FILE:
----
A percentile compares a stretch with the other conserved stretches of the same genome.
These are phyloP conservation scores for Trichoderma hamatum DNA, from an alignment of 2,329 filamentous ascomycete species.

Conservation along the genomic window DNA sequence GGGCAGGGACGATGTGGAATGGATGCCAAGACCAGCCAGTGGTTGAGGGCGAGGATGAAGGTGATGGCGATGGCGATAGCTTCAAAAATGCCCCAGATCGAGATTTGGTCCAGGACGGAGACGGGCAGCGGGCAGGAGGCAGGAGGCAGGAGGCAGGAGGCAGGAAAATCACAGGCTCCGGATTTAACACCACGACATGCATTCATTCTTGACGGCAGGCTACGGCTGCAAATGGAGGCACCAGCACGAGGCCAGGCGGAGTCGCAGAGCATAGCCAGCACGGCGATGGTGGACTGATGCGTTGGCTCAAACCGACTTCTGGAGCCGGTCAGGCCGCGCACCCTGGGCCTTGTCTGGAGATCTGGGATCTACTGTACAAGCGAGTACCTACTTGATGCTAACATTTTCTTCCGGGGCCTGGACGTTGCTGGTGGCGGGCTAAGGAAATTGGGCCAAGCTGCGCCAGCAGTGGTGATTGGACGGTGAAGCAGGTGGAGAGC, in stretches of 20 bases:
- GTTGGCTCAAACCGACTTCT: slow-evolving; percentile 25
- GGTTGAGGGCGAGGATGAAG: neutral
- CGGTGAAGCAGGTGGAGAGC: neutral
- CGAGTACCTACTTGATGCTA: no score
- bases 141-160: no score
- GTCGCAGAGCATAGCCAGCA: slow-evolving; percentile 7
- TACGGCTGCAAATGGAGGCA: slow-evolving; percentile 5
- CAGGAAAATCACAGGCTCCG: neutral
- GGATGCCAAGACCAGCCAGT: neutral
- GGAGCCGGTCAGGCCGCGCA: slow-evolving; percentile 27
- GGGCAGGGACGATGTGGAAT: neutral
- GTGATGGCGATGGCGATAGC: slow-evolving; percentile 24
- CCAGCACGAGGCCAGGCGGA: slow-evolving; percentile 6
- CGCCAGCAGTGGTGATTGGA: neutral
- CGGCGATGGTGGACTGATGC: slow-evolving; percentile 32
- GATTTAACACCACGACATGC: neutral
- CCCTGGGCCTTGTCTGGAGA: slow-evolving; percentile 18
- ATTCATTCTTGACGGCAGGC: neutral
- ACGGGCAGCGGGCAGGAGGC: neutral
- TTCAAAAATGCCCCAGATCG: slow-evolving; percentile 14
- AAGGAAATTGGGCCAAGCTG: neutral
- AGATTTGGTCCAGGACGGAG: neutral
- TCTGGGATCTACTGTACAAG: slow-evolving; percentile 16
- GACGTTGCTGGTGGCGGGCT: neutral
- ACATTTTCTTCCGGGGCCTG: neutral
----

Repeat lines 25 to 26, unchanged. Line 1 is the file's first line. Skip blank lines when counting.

- AGATTTGGTCCAGGACGGAG: neutral
- TCTGGGATCTACTGTACAAG: slow-evolving; percentile 16